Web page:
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White House Announces Vaccination Requirements for Large and Mid-Size Employers

Jeff Griffin

Nearly 100 million workers, or two-thirds of the U.S. workforce, will be impacted by new vaccine requirements announced by President Biden yesterday. 

Prompted by a surge in COVID-19 infections, hospitalizations, and deaths - most especially among the unvaccinated - the requirement stipulates that employers with 100 or more employees require their workforces to be vaccinated or undergo weekly Covid-19 testing.

While it’s expected to be challenged in the courts, this new requirement is part of a six-point initiative the White House laid out yesterday to boost vaccinations, increase access to testing, and broaden the availability of Covid-19 treatments.

Final details of the plan will come by way of an "emergency temporary standard" issued in the next few weeks by the Labor Department’s Occupational Safety and Health Administration (OSHA). Businesses that don’t comply may face fines of up to $14,000 per violation. 

Per yesterday’s announcement, workers will be considered vaccinated if they receive a single Johnson & Johnson dose or two doses of the vaccines from Moderna or Pfizer. It’s unclear how a booster shot might play into things if/when approved by federal regulators.

Here are additional details of the plan.

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Topics: COVID-19

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Employer Vaccination Mandates and Medical Premium Surcharges

Jeff Griffin

Many employers are struggling to increase COVID-19 vaccination rates among their workforce, concerned not only about the safety of the workforce but also the costs of COVID-19 treatment that could be avoided through vaccination.

Some, like Delta Airlines, are turning to higher premium costs, or a surcharge, for any group health plan participants who remain unvaccinated. This decision by Delta, taken once an FDA-approved vaccine came on the market, should by no means be interpreted as a full-throated endorsement of this action. In fact, it’s quite likely that Delta’s decision will be tested in the courts.

Challenges are likely to come in three areas: wellness positioning, surcharge amounts, and possible discrimination. Nevertheless, Delta’s decision has prompted some employers to consider doing something similar.

Here are issues employers need to consider if they decide to take similar action.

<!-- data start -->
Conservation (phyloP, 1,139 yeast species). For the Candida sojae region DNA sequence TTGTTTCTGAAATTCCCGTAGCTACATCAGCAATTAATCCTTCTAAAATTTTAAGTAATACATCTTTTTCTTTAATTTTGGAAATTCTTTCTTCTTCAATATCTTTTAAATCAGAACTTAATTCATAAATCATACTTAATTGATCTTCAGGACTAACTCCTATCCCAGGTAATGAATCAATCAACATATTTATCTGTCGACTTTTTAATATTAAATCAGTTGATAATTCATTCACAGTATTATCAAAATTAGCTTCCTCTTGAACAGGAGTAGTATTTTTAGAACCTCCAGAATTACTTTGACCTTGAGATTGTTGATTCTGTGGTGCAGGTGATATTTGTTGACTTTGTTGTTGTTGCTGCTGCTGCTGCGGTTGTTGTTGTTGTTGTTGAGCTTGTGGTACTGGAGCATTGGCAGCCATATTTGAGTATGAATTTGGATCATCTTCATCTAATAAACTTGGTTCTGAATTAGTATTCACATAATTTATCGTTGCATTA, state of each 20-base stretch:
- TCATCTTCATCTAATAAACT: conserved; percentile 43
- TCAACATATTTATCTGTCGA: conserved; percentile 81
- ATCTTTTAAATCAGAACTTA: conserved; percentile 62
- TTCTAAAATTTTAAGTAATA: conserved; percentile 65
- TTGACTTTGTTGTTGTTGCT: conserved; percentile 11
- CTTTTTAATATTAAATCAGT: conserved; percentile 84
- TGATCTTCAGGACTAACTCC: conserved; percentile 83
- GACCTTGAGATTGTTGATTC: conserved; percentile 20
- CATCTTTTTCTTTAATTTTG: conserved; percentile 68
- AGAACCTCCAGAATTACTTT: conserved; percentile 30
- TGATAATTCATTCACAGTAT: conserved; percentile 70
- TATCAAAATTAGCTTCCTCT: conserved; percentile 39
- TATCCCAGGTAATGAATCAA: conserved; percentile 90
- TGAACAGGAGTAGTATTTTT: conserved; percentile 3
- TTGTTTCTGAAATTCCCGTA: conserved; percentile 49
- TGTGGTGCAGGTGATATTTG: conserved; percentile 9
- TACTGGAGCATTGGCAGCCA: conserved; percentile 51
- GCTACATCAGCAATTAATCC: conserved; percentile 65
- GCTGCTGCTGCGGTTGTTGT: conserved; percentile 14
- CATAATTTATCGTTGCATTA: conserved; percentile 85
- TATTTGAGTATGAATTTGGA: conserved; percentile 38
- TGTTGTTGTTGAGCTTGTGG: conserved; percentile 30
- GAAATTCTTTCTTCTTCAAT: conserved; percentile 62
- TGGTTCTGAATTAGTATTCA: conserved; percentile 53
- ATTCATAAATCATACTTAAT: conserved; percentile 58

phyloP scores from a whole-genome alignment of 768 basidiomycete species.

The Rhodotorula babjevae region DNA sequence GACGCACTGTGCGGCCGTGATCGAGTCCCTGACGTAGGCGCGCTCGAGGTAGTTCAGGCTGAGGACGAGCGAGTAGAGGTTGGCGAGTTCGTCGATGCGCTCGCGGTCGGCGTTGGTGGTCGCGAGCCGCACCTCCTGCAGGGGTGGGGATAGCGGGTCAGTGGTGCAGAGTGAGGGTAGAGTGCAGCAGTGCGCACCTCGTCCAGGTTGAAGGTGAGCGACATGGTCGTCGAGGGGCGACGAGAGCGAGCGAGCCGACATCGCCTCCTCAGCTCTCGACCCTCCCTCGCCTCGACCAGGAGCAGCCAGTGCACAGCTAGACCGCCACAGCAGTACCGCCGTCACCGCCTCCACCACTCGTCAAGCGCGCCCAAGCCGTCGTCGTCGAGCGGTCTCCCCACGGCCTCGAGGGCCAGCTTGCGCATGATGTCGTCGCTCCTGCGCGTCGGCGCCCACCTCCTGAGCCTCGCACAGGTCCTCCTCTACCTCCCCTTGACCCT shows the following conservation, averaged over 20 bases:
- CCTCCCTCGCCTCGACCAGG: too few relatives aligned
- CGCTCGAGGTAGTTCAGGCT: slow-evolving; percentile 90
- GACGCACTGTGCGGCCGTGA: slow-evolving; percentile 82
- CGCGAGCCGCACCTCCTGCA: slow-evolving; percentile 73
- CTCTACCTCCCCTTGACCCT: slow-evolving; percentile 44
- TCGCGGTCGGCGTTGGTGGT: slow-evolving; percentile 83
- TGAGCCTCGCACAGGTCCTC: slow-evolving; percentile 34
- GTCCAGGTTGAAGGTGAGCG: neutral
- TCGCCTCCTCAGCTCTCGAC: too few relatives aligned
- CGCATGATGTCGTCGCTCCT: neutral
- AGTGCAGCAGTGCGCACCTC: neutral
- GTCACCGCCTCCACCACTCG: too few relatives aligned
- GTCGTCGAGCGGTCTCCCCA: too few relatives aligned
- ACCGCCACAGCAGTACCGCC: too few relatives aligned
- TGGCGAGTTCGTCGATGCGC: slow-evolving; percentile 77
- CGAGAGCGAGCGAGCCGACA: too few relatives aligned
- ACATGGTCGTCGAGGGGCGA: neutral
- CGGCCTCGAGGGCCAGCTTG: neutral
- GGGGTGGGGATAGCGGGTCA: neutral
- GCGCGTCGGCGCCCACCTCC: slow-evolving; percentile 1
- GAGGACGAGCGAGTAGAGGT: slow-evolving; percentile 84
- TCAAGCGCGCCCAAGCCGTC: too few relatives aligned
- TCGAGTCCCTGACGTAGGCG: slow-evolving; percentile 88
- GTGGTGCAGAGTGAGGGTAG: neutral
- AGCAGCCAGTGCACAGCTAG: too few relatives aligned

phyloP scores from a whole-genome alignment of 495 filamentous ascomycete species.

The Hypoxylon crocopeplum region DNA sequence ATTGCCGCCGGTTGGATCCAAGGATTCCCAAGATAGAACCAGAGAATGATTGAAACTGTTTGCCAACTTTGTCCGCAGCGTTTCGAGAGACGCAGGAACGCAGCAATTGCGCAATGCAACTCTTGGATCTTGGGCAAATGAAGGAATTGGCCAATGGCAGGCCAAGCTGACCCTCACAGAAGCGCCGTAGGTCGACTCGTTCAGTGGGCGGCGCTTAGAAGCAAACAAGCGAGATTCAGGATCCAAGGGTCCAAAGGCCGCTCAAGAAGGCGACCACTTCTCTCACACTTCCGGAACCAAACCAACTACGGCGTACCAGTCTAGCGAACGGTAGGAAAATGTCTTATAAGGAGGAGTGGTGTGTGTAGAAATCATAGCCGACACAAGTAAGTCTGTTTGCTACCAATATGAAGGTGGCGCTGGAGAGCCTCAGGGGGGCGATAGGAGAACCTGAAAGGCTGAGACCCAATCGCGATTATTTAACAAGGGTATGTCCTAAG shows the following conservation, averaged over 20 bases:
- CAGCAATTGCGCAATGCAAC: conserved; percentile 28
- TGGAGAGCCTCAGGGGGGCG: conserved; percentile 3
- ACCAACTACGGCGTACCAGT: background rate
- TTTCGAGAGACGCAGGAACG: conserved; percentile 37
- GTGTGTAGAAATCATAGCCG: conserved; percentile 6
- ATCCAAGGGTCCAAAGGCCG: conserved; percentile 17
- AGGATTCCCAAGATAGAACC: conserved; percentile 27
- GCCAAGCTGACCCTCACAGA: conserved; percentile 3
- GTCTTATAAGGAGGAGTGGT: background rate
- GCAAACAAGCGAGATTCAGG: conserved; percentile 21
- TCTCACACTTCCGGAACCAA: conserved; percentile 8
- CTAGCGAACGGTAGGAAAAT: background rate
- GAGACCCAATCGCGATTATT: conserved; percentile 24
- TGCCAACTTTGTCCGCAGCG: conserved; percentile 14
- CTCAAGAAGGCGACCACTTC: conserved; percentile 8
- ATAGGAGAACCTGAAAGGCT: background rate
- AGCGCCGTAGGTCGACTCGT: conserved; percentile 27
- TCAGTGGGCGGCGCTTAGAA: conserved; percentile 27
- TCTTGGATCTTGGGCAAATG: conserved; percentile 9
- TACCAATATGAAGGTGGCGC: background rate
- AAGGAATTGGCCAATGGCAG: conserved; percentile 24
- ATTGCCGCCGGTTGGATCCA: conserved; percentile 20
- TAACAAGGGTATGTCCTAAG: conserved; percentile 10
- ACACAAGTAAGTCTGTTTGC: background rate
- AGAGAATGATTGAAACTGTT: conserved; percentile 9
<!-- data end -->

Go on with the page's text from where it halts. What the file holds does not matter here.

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Topics: Compliance, Cost Containment, wellness, COVID-19

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Preventing Post-Pandemic Employee Turnover

Jeff Griffin

The COVID-19 pandemic is finally getting under control. As more Americans get vaccinated, states are gradually lifting restrictions, and life is returning to pre-pandemic normalcy. Finally, individuals can get to the tasks they’ve been postponing for more than a year.

Unfortunately for employers looking to retain employees, some employees are now ready to find new jobs.

Turnover is a common occurrence throughout any given year. However, during the COVID-19 pandemic, year-over-year turnover trends drastically reduced. Workers instead clung to their jobs as a way to maintain financial security, having seen countless others get furloughed or laid off.

Now, as the economy opens back up, employers are pushing for employees to return to the workplace. But, a significant number of employees are unwilling to return to the status quo that was established pre-pandemic.

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Topics: Company Culture, Employee Retention, COVID-19

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Post-Pandemic Baby Boom or Bust?

Jeff Griffin

Employers bracing for a post-pandemic baby boom can rest easy. A spike in post-pandemic pre- and postnatal healthcare costs, as well as an influx of maternity and paternity leaves, aren’t likely to come to fruition. 

While nationwide data on birth numbers isn’t expected to come until later this year, an Associated Press analysis of data from 25 states indicates that the anticipated baby boom looks more like a bust. Recently released data by the CDC and the U.S. Census Bureau also supports much of the same. 

The data indicates that births have fallen dramatically in many states during the coronavirus outbreak. Births for all of 2020 were down 4.3% from 2019. Still, more tellingly, births in December 2020 and in January and February 2021 (nine months or more after the spring 2020 lockdowns) were down 6.5%, 9.3%, and 10%, respectively, when compared with the same periods a year earlier.

Together these declines account for an 8% decline versus a year ago, making this period the lowest the birthrate has dropped in over 40 years. This is good news for employers since childbirth and newborn care are oftentimes the most expensive medical conditions billed to employer-based insurers.

That said, falling birthrates present a host of other challenges that dwarf high claims costs.  

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Topics: FMLA, COVID-19

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A Closer Look at the Employment-related Provisions of the American Rescue Plan